“She has been reaching out about women’s rights in Saudi Arabia and about rights for all human beings and all living beings on this planet.”

She’s the first robot ever granted citizenship by a country.

And Saudi Arabian national Sophia is already advocating for females in her adopted home.

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The humanoid robot, which was granted citizenship by the kingdom in October, “is a big advocate for women’s rights, for rights of all human beings”, according to the company behind her existence.

“She has been reaching out about women’s rights in Saudi Arabia and about rights for all human beings and all living beings on this planet,” David Hanson, CEO of Hanson Robotics, told CNBC.

“I think we should see the future with respect for all sentient beings and that will include machines,” he added.

Sophia, who has been designed to respond to questions in a human-like manner and make simple conversation, was first “activated” in 2015, and uses artificial intelligence, visual data processing and facial recognition.

The robot has travelled the world, including Riyadh, where it was granted citizenship during the Future Investment Initiative conference.

“I am very honored and proud for this unique distinction. This is historical to be the first robot in the world to be recognized with a citizenship,” Sophia said at the time.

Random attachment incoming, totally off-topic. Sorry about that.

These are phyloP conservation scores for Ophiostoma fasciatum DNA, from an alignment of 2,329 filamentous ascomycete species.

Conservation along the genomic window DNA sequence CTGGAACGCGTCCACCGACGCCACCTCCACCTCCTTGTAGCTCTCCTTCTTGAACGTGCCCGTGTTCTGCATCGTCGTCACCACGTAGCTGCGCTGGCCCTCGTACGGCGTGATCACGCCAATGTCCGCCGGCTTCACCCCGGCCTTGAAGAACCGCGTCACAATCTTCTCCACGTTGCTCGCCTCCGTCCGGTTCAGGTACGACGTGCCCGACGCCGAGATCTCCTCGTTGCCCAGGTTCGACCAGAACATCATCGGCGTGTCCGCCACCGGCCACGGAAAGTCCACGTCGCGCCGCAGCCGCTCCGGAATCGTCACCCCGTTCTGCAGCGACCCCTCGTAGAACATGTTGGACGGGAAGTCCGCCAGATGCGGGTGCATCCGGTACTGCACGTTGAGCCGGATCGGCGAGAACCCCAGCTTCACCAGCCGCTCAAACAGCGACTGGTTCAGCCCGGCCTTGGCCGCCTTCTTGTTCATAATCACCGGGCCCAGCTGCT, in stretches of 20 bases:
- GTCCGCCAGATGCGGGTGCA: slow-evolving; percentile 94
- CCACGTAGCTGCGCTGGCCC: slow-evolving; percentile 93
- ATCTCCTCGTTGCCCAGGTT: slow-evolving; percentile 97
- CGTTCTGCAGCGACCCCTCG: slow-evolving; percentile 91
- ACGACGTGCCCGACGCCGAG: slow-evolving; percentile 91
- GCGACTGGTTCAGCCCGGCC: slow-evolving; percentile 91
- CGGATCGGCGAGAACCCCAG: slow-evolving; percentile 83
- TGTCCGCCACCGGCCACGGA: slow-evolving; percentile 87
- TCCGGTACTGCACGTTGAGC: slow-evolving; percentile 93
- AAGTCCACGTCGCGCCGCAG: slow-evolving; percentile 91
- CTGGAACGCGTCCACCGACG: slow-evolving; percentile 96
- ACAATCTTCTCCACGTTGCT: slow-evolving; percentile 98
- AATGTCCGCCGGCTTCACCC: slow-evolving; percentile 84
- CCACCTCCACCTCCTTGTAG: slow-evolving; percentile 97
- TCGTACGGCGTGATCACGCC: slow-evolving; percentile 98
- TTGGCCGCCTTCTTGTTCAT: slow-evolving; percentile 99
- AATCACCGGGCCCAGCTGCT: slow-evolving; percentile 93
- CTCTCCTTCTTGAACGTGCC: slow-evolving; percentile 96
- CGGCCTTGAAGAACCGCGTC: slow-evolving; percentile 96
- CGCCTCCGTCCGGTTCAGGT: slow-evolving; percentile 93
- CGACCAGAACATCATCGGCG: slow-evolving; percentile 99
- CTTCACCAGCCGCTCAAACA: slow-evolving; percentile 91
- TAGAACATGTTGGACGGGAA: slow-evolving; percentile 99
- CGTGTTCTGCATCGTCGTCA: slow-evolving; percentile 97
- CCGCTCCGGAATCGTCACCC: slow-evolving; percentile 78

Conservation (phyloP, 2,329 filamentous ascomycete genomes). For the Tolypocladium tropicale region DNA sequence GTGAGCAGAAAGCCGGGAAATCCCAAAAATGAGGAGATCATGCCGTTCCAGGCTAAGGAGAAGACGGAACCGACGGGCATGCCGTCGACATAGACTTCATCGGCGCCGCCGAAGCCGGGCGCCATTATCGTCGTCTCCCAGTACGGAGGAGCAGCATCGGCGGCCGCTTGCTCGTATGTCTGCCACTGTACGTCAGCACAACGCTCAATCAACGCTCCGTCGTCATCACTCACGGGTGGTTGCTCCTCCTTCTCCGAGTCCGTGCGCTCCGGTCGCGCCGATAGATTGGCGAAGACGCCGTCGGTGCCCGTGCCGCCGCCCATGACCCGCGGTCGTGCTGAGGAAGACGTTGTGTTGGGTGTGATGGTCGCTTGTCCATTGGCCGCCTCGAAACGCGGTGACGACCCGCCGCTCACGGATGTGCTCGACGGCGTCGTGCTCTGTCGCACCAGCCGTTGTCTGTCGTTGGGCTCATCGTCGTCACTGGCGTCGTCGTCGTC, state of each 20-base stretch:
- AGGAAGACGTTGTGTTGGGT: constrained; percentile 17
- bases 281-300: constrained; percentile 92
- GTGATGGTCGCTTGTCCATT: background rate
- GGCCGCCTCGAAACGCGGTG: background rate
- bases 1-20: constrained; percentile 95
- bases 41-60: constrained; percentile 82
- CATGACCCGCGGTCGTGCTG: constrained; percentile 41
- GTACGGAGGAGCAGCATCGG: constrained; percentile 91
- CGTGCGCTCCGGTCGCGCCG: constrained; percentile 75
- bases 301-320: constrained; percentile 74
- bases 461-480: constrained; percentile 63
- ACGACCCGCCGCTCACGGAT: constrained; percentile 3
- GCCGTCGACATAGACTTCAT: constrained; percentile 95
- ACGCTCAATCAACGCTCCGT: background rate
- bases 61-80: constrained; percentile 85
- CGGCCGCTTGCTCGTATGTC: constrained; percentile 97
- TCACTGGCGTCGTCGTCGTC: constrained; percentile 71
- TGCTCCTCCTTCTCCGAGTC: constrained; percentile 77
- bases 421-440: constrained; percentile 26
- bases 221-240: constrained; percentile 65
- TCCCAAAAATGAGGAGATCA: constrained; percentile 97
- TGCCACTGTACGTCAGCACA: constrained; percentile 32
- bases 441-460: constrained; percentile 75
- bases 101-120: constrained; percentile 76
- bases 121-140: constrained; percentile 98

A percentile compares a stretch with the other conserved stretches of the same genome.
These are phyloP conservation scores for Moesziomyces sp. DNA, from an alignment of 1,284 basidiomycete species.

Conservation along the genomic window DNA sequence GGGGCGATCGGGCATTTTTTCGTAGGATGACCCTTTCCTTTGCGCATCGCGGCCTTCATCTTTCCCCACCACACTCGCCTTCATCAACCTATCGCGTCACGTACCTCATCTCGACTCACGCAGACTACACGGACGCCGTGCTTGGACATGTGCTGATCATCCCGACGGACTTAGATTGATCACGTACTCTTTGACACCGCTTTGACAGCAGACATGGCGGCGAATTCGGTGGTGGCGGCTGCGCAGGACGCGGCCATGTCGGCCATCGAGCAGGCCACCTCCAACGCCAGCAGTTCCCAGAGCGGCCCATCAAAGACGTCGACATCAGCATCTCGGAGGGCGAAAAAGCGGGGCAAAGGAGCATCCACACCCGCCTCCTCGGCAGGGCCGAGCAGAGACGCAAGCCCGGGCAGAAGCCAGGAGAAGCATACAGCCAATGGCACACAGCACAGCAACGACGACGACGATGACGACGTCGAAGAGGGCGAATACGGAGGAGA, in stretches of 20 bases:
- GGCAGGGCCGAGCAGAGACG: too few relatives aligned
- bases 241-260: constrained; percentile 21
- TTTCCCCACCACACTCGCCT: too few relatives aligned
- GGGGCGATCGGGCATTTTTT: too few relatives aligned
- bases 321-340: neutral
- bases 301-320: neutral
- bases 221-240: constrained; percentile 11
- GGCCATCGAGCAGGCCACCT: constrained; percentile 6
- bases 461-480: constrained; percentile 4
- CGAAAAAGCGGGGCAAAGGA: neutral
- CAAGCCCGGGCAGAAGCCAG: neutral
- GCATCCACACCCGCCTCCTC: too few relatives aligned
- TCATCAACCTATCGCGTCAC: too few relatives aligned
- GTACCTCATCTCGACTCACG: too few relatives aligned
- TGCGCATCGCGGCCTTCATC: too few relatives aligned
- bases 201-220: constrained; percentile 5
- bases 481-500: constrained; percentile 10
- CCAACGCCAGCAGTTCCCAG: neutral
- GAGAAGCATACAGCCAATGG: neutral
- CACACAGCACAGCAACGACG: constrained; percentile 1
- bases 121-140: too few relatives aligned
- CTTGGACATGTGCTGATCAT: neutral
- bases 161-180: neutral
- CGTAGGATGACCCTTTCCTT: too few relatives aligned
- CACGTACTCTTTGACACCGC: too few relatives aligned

Her new passport was granted at a time of great change in Saudi Arabia, particularly surrounding women’s opportunities.

saudi woman driving

King Salman’s issued a historic royal decree in September, allowing females the right to lawfully gain driving licences in the kingdom from June 2018.

The reform comes as part of the kingdom’s ambitious Vision 2030, a post-oil economy plan under which the government aims to increase the percentage of women in the nation’s workforce from 23 per cent to 28 per cent by 2020.

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Women will be able to attend sports events in stadiums in three cities from next year, and female students in the kingdom are now allowed to carry their phones while on campus.

Additionally, more Saudi females have been appointed to top jobsa royal directive allowed women to use certain government services without a male guardian’s consent, and recent approval was issued for the go-ahead of women’s gyms.

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Images: Getty